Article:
- British Library and its Science and Technology Collections, which includes science and technology oral history collections such as An Oral History of British Science
- Darwin: Complete Works Online, Centre for Research in the Arts, Social Sciences and Humanities, Cambridge
- interactiveexhibits.org, Reference directory of interactive science exhibits
- Darwin Correspondence Project, Cambridge University. Publishing Darwin's letters.
- IEE Library containing the notebooks of Michael Faraday.
- John Rylands Library, University of Manchester including archives of material from Marie Stopes, the Jodrell Bank Radio Telescope, John Dalton and The Guardian. The Partingdon collection includes the works of Michael Faraday and Humphry Davy.
- Mass Observation Archive writing by ordinary people about everyday life in Britain.
- National Archives at Kew and their 'Inventors and inventions' exhibition.
- National Cataloguing Unit for the Archives of Contemporary Scientists Bath University. See its guide.
- Royal Intitution Archives and Collections including the works and apparatus of Humphry Davy, Michael Faraday, John Tyndall, James Dewar, William Bragg, Lawrence Bragg and George Porter.
- Royal Society Archive and Library A comprehensive collection of 18th and 19th century scientific journals, with current journals in science policy and the history of science.
- Museum Library, London. A research library for the history and public understanding of the physical sciences and all branches of engineering.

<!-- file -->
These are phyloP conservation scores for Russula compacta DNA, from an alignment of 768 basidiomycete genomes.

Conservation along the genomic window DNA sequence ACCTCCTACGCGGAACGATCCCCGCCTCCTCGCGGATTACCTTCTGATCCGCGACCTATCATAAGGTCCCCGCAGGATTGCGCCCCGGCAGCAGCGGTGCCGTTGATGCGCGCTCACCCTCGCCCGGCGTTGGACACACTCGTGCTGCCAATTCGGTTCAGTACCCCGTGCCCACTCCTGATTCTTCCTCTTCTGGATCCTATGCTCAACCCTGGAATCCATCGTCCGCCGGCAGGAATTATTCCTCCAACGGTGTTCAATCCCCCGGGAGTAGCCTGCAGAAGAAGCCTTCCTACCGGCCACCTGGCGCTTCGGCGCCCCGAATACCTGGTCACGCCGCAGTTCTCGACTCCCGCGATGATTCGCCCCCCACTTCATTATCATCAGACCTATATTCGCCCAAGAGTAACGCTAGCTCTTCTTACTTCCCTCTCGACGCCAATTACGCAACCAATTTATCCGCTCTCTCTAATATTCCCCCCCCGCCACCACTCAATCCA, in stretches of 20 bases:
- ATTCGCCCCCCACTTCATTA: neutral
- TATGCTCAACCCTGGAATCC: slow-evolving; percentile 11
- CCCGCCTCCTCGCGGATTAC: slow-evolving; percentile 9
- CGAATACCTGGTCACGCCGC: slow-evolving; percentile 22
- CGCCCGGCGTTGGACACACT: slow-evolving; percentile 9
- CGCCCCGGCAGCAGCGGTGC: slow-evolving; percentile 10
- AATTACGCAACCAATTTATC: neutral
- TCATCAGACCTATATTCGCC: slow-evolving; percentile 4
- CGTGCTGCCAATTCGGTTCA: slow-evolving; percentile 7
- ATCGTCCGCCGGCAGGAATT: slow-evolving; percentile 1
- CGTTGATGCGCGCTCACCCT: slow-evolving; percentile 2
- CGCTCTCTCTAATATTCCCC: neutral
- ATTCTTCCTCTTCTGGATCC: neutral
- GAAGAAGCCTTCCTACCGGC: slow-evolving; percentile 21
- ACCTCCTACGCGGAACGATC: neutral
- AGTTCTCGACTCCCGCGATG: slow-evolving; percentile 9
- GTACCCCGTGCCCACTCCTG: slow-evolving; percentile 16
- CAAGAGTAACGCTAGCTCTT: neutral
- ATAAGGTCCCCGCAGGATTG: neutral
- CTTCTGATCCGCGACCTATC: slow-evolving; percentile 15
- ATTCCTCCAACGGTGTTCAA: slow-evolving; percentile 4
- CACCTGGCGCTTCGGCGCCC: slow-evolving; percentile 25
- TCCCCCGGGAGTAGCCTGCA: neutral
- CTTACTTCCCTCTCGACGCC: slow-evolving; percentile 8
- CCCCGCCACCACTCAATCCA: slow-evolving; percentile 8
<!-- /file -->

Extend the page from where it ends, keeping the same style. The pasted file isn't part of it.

- Wellcome Photographic Library Covering the history of medicine and the history of human culture from the earliest periods of civilization to the present.
- The Wellcome Library For the History of Medicine. One of the world's greatest collections of books, manuscripts, archives, films and paintings on the history of medicine. In addition it has an extensive collection on science communication and public engagement with science.
Holliman, R., Whitelegg, E., Scanlon, E., Smidt, S. and Thomas, J. (2009). (eds.) Investigating science communication in the information age: Implications for public engagement and popular media. Oxford University Press, Oxford.
Holliman, R., Thomas, J., Smidt, S., Scanlon, E., and Whitelegg, E. (2009). (eds.) Practising science communication in the information age: Theorising professional practices. Oxford University Press, Oxford.
Demos (2004) See-Through Science: Why public engagement needs to move upstream, September.
Miller, S (2001) Public understanding of science at the crossroads, Public Understanding of Science, Volume 10, Number 1, page 115-120, January
Office of Science and Innovation (2006) Guiding Principles for Public Dialogue, London.
Office of Science and Innovation (then Technology) (2000), 'Science and the Public: A Review of Science Communication and Public Attitudes to Science in Britain'.
POST (2001) Open channels: public dialogue in science and technology, POST report number 153, Parliamentary Office of Science and Technology, March
Royal Society (2006) Factors Affecting Science Communication, London, June.
Royal Society/Royal Academy of Engineering (2004) ‘Nanoscience and Nanotechnologies: Opportunities and Uncertainties’, London
Royal Society (1985) The Public Understanding of Science: The Bodmer Report, London.
Wellcome Trust(2006) 'Engaging Science: Thoughts, deeds, analysis and action', London, May.